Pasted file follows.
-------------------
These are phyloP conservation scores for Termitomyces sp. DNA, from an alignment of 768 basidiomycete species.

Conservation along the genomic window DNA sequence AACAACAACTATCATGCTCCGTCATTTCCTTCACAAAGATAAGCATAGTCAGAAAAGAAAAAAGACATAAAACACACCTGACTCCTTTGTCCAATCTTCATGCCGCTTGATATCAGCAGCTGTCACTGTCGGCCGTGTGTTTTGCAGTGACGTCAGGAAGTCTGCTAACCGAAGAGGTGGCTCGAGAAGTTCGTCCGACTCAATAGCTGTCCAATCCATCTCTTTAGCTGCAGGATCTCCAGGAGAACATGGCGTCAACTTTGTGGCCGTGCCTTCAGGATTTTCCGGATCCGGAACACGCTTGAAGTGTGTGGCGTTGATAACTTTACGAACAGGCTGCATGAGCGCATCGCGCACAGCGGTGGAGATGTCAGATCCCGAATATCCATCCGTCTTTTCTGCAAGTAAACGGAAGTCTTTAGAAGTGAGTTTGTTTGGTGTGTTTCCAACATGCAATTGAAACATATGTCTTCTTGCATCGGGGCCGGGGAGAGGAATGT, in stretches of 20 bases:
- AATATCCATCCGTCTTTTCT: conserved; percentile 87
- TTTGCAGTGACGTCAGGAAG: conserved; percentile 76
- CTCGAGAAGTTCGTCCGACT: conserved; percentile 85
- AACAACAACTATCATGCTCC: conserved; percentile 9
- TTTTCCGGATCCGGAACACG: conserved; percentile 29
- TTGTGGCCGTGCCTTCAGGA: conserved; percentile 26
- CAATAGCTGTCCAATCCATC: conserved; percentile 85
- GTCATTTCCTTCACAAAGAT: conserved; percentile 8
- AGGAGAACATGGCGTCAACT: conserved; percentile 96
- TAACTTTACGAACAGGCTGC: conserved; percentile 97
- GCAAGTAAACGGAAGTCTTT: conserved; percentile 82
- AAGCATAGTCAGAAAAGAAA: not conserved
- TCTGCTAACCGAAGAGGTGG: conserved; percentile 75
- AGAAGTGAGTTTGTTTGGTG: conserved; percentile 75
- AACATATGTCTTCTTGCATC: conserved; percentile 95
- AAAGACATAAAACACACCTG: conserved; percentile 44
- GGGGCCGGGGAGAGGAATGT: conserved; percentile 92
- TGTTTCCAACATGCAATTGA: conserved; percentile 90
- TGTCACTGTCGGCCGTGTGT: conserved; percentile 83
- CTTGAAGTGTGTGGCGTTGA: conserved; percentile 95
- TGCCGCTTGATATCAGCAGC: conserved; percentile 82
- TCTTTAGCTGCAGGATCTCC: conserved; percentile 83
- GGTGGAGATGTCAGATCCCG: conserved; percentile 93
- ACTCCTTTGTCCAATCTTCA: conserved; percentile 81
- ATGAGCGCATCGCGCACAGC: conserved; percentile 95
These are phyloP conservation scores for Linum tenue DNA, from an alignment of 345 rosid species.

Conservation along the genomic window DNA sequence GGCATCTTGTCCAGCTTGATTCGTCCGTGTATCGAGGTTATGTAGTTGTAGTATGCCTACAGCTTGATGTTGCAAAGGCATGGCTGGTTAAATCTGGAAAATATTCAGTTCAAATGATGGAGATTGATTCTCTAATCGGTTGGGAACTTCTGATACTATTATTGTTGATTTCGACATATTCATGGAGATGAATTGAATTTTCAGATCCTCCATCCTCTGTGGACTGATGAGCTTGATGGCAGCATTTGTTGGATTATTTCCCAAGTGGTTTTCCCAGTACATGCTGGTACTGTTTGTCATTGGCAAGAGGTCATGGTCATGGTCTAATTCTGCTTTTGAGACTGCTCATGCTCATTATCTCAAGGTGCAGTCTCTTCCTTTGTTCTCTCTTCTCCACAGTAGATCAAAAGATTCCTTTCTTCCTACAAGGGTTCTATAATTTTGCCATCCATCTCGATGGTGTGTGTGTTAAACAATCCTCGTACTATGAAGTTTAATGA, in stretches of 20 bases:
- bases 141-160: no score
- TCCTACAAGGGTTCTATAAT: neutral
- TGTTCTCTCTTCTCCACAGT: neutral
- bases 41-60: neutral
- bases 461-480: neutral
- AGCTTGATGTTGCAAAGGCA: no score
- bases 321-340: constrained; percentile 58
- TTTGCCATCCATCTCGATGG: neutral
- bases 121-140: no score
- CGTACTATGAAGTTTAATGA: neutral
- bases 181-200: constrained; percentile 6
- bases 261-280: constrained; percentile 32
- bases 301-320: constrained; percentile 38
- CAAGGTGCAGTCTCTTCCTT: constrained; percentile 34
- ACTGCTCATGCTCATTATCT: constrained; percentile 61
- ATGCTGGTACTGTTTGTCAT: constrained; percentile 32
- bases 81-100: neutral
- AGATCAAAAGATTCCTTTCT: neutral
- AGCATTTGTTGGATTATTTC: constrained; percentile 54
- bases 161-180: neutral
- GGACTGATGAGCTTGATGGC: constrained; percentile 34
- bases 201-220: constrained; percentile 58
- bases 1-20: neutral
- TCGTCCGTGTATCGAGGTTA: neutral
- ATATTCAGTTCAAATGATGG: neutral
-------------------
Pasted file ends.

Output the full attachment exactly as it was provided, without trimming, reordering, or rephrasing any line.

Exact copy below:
These are phyloP conservation scores for Termitomyces sp. DNA, from an alignment of 768 basidiomycete species.

Conservation along the genomic window DNA sequence AACAACAACTATCATGCTCCGTCATTTCCTTCACAAAGATAAGCATAGTCAGAAAAGAAAAAAGACATAAAACACACCTGACTCCTTTGTCCAATCTTCATGCCGCTTGATATCAGCAGCTGTCACTGTCGGCCGTGTGTTTTGCAGTGACGTCAGGAAGTCTGCTAACCGAAGAGGTGGCTCGAGAAGTTCGTCCGACTCAATAGCTGTCCAATCCATCTCTTTAGCTGCAGGATCTCCAGGAGAACATGGCGTCAACTTTGTGGCCGTGCCTTCAGGATTTTCCGGATCCGGAACACGCTTGAAGTGTGTGGCGTTGATAACTTTACGAACAGGCTGCATGAGCGCATCGCGCACAGCGGTGGAGATGTCAGATCCCGAATATCCATCCGTCTTTTCTGCAAGTAAACGGAAGTCTTTAGAAGTGAGTTTGTTTGGTGTGTTTCCAACATGCAATTGAAACATATGTCTTCTTGCATCGGGGCCGGGGAGAGGAATGT, in stretches of 20 bases:
- AATATCCATCCGTCTTTTCT: conserved; percentile 87
- TTTGCAGTGACGTCAGGAAG: conserved; percentile 76
- CTCGAGAAGTTCGTCCGACT: conserved; percentile 85
- AACAACAACTATCATGCTCC: conserved; percentile 9
- TTTTCCGGATCCGGAACACG: conserved; percentile 29
- TTGTGGCCGTGCCTTCAGGA: conserved; percentile 26
- CAATAGCTGTCCAATCCATC: conserved; percentile 85
- GTCATTTCCTTCACAAAGAT: conserved; percentile 8
- AGGAGAACATGGCGTCAACT: conserved; percentile 96
- TAACTTTACGAACAGGCTGC: conserved; percentile 97
- GCAAGTAAACGGAAGTCTTT: conserved; percentile 82
- AAGCATAGTCAGAAAAGAAA: not conserved
- TCTGCTAACCGAAGAGGTGG: conserved; percentile 75
- AGAAGTGAGTTTGTTTGGTG: conserved; percentile 75
- AACATATGTCTTCTTGCATC: conserved; percentile 95
- AAAGACATAAAACACACCTG: conserved; percentile 44
- GGGGCCGGGGAGAGGAATGT: conserved; percentile 92
- TGTTTCCAACATGCAATTGA: conserved; percentile 90
- TGTCACTGTCGGCCGTGTGT: conserved; percentile 83
- CTTGAAGTGTGTGGCGTTGA: conserved; percentile 95
- TGCCGCTTGATATCAGCAGC: conserved; percentile 82
- TCTTTAGCTGCAGGATCTCC: conserved; percentile 83
- GGTGGAGATGTCAGATCCCG: conserved; percentile 93
- ACTCCTTTGTCCAATCTTCA: conserved; percentile 81
- ATGAGCGCATCGCGCACAGC: conserved; percentile 95
These are phyloP conservation scores for Linum tenue DNA, from an alignment of 345 rosid species.

Conservation along the genomic window DNA sequence GGCATCTTGTCCAGCTTGATTCGTCCGTGTATCGAGGTTATGTAGTTGTAGTATGCCTACAGCTTGATGTTGCAAAGGCATGGCTGGTTAAATCTGGAAAATATTCAGTTCAAATGATGGAGATTGATTCTCTAATCGGTTGGGAACTTCTGATACTATTATTGTTGATTTCGACATATTCATGGAGATGAATTGAATTTTCAGATCCTCCATCCTCTGTGGACTGATGAGCTTGATGGCAGCATTTGTTGGATTATTTCCCAAGTGGTTTTCCCAGTACATGCTGGTACTGTTTGTCATTGGCAAGAGGTCATGGTCATGGTCTAATTCTGCTTTTGAGACTGCTCATGCTCATTATCTCAAGGTGCAGTCTCTTCCTTTGTTCTCTCTTCTCCACAGTAGATCAAAAGATTCCTTTCTTCCTACAAGGGTTCTATAATTTTGCCATCCATCTCGATGGTGTGTGTGTTAAACAATCCTCGTACTATGAAGTTTAATGA, in stretches of 20 bases:
- bases 141-160: no score
- TCCTACAAGGGTTCTATAAT: neutral
- TGTTCTCTCTTCTCCACAGT: neutral
- bases 41-60: neutral
- bases 461-480: neutral
- AGCTTGATGTTGCAAAGGCA: no score
- bases 321-340: constrained; percentile 58
- TTTGCCATCCATCTCGATGG: neutral
- bases 121-140: no score
- CGTACTATGAAGTTTAATGA: neutral
- bases 181-200: constrained; percentile 6
- bases 261-280: constrained; percentile 32
- bases 301-320: constrained; percentile 38
- CAAGGTGCAGTCTCTTCCTT: constrained; percentile 34
- ACTGCTCATGCTCATTATCT: constrained; percentile 61
- ATGCTGGTACTGTTTGTCAT: constrained; percentile 32
- bases 81-100: neutral
- AGATCAAAAGATTCCTTTCT: neutral
- AGCATTTGTTGGATTATTTC: constrained; percentile 54
- bases 161-180: neutral
- GGACTGATGAGCTTGATGGC: constrained; percentile 34
- bases 201-220: constrained; percentile 58
- bases 1-20: neutral
- TCGTCCGTGTATCGAGGTTA: neutral
- ATATTCAGTTCAAATGATGG: neutral